Lennart's Birth Story - an induction of labour
This is my firstborn Lennart's birth story. I share it with you as it is a piece of me and my story as a doula - his birth is the beginning of who I am and what I do today. But I also share it as it reflects the reality of what can be involved in an induction of labour which every woman who is considering this process should be aware of. I also think it is a helpful example of how lonely, lost and unsupported a birth without a doula can be. I have no doubt in my mind that a doula would have improved my overall birth experience. But it is also a story of strength, the strength of a mother who was ready to embrace anything thrown at her with a positive mindset to birth her baby. My baby boy.
4 years and 2 days ago Lennart’s birth story began. I was admitted early in the morning at the Royal Hospital for Women in Randwick to begin my induction process as I was 9 days ‘overdue’ and had one elevated blood pressure reading at the end of an appointment with a doctor that had annoyed me. I remember feeling excited and totally trusting towards the process - I went into birth completely fearless, not for one second did I doubt that I would be having my baby in the most natural way. I had done a lot of pregnancy yoga, attended hospital antenatal classes and had the approach of ‘going with the flow’. Lennart was born some 58 hours later - we were under informed and naive.
After admission to the prenatal ward a doctor examined me and administered the first dose of Prostaglandin gel with the aim to soften my cervix. I was given 12 hours and if my cervix was not dilated enough at that point to be able to break my waters (about 3cm) they’d offer me another dose. Fairly soon I began to have intermittent contractions which made us feel excited and we went for a walk around the hospital carpark where Ben was timing them and I joyfully embraced every contraction at about 3 minute intervals. This was going well! They were manageable but I remember at some point during the day that when walking I had to stop and breathe with focus. 12 hours later I had my next vaginal examination and was told there was ‘little to no progress’ to my cervix. Oh well! I still felt positive and completely at peace with whatever the medical professionals suggested that had to be done to have my baby. A second dose of Prostaglandin was administered and by then the skin of my vaginal wall was irritated and burning strongly. Contractions still about every 3 minutes but not necessarily intensifying. I was given pain medication and told to sleep overnight. At every shift change a doctor would come in and ask me to do a vaginal exam to see where I was at and if they could ’stretch me’. It seemed like a little competition amongst doctors and I did not know that I was allowed to decline vaginal exams. The next morning arrived and after another check there was still no progress. Another dose of Prostaglandins was administered. My insides burnt like hell without labour having started. We walked around, stayed positive and in the afternoon a doctor suggested to insert a Foley catheter. This is a balloon which is inserted through your cervix, then inflated with the aim that the additional pressure will dilate the cervix and fall out at about 3cm. I was transferred into a small theatre onto a gynaecological chair with stirrups and the doctor attempted to insert the catheter several times without success. I remember it being extremely uncomfortable and for the first time thinking ’this is a lot different to how I pictured my baby to be born’. My cervix was at 2cm at this stage and the doctor suggested to leave it until the next morning and with a bit of stretching she was confident to be able to break my waters. Again, I was given strong pain killers and a sleeping tablet to get some rest as ‘I would be having my baby the next day’. I remember lying in my hospital bed late in the evening, trying to relax, be joyful whilst next to me was a sobbing woman who had started to miscarry at 20 weeks. I put my earplugs in and eventually fell asleep.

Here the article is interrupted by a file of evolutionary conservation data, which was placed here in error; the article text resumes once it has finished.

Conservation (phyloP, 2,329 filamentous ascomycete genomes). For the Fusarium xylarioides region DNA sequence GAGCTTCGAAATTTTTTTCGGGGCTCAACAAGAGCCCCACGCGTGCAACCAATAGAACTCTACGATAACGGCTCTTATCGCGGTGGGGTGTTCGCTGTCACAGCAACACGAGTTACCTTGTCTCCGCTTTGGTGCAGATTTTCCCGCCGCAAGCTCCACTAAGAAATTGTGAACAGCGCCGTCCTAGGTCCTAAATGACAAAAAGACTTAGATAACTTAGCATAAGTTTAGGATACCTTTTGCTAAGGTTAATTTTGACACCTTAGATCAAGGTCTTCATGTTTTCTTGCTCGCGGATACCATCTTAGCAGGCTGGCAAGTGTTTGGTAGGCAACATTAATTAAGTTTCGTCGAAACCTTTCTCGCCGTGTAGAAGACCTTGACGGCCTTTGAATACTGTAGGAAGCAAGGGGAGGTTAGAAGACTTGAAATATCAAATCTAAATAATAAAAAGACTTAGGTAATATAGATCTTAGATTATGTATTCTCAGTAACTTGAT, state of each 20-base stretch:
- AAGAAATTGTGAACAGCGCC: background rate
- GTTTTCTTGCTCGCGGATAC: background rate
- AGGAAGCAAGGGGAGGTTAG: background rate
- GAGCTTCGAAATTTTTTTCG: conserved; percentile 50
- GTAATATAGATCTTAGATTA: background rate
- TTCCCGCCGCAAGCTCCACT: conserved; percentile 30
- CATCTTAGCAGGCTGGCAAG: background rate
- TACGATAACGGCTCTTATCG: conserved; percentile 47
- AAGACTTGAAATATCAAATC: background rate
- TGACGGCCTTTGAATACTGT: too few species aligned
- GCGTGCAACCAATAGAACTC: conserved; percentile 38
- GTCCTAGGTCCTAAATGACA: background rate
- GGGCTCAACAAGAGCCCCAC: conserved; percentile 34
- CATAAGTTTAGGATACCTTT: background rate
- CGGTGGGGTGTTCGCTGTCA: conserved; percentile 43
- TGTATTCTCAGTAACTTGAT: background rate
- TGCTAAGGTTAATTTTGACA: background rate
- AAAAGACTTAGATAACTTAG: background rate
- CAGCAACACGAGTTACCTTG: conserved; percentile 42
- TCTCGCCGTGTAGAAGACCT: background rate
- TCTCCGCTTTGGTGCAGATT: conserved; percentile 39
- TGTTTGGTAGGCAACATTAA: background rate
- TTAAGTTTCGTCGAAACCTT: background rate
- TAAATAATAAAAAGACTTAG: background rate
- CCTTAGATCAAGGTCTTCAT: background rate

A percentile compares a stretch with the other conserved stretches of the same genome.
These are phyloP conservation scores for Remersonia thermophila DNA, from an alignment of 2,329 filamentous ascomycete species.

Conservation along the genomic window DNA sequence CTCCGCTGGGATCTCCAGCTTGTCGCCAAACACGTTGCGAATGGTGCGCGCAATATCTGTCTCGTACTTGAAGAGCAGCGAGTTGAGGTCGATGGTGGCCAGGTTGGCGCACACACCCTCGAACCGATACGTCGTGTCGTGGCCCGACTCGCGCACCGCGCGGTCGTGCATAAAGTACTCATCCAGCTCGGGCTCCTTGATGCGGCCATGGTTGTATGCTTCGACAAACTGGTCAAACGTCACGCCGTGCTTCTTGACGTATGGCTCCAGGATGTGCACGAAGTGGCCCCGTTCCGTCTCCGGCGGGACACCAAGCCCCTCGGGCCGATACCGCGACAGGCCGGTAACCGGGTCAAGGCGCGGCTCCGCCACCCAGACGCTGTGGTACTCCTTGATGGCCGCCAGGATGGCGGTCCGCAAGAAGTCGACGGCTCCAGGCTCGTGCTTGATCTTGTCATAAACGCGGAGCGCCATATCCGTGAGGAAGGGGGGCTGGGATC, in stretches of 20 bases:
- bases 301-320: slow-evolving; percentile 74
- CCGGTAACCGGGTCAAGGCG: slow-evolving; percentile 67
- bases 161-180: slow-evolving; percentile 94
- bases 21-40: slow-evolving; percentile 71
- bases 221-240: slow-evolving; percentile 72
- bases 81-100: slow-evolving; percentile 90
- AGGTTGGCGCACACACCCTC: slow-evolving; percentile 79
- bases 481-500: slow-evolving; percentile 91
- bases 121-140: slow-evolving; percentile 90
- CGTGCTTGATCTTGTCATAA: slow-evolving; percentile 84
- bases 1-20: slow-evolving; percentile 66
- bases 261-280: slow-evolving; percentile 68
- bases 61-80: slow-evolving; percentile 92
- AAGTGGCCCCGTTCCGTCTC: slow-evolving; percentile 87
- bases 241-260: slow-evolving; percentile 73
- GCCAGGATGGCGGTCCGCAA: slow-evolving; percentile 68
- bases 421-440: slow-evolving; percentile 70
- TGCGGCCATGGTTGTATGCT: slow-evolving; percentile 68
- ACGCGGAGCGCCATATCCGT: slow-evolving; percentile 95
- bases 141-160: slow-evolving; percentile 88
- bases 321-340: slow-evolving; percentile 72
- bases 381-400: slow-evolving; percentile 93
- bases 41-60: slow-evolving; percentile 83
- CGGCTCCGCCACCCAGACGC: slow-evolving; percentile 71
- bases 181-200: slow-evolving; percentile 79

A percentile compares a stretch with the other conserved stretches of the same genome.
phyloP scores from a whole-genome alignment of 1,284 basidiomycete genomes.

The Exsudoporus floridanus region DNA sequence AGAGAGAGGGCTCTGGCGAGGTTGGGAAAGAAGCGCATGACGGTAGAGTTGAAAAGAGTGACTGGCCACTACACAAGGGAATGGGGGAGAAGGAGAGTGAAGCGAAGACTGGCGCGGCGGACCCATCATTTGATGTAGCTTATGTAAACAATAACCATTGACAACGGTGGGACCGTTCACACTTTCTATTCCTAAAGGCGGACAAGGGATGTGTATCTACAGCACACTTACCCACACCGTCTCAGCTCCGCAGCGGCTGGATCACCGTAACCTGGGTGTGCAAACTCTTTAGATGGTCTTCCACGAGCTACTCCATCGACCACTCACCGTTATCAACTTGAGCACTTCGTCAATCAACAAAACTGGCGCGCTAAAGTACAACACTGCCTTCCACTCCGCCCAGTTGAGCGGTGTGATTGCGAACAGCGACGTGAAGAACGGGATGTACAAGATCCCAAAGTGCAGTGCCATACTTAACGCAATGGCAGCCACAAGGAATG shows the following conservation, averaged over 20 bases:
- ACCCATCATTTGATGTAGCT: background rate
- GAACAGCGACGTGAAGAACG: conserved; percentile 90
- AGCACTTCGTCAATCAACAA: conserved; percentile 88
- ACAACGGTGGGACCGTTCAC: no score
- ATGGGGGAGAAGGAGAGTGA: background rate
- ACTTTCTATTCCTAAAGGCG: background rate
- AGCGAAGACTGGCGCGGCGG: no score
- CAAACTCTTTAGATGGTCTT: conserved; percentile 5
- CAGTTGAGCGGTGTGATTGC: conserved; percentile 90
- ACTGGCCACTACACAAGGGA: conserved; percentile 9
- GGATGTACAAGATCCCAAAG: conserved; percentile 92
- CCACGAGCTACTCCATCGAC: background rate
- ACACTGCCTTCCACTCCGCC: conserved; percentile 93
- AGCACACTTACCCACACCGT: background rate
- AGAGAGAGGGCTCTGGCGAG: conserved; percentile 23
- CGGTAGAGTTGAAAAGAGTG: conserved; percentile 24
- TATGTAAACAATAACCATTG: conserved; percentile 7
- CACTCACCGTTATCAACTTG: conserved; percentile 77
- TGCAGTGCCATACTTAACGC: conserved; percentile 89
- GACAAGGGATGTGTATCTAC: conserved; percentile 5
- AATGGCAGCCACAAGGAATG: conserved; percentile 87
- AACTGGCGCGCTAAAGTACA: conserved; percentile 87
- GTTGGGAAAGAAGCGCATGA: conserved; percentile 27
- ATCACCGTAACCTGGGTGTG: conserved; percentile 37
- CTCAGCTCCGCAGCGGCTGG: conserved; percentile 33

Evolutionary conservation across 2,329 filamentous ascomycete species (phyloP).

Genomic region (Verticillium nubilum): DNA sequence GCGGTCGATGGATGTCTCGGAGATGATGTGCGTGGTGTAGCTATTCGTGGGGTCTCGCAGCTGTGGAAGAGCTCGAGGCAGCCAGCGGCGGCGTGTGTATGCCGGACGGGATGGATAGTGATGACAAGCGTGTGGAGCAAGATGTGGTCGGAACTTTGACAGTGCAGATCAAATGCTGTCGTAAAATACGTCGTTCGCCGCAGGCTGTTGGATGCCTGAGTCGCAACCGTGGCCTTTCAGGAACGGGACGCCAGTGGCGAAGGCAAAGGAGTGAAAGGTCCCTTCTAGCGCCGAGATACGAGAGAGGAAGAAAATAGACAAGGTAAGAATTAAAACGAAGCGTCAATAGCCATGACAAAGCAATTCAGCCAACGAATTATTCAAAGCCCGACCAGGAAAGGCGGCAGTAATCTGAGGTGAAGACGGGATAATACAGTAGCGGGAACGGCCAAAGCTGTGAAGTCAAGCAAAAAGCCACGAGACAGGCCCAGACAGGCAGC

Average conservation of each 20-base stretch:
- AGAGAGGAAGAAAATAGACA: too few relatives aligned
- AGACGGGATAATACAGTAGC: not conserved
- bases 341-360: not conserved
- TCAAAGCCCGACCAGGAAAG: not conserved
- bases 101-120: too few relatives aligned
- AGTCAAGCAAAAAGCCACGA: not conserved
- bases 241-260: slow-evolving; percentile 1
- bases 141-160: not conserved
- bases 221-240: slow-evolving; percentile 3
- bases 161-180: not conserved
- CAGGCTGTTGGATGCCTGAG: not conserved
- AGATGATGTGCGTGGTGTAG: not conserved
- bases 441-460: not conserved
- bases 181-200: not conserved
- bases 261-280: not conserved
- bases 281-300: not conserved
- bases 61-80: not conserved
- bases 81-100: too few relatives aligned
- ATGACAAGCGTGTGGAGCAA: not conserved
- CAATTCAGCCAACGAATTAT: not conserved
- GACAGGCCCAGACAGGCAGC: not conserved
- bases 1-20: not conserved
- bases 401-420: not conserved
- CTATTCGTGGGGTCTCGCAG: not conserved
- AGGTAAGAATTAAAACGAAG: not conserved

The next morning we were transferred to the birth suite bright and early and things started to feel real. I decided to have a shower before the doctor would break my waters and told Ben to get some coffees. I was on my own in the bathroom of my delivery suite under the shower when I realised I needed something out of my washbag. As I waddled over the wet bathroom floor I slipped…and fell with full impact right on my belly. I will never forget the horror of that moment in my whole life. I immediately felt amniotic fluid gushing down my legs as I had broken my waters during the fall. I don’t quite remember how I got up but I somehow managed to run to the door, open it and scream ‘I had a fall, I had a fall!’. The room immediately filled with about 6 people asking me to lie on the bed, a doppler monitor used to find my baby’s heartbeat but to no avail. At that stage someone started inserting a cannula into my right hand whilst a doctor inserted a fetal scalp monitor to Lennart’s head and someone else began to ultrasound my belly. It was hectic and I do not remember anyone telling me what they were doing. Once the ultrasound was on they identified Lennart’s heartbeat and things began to calm. Poor Ben appeared in the door with two coffees in his hand seeing his naked wife on the bed surrounded by doctors and midwifes all hooked up to the monitors. It’s safe to say my zen was gone by that point. I was monitored for about an hour and since Lennart’s trace was reassuring the next stage of the induction began by hooking me up to the synto drip to get my labour going. They told me I was the first woman who had broken her waters in the birth suite the way I had done.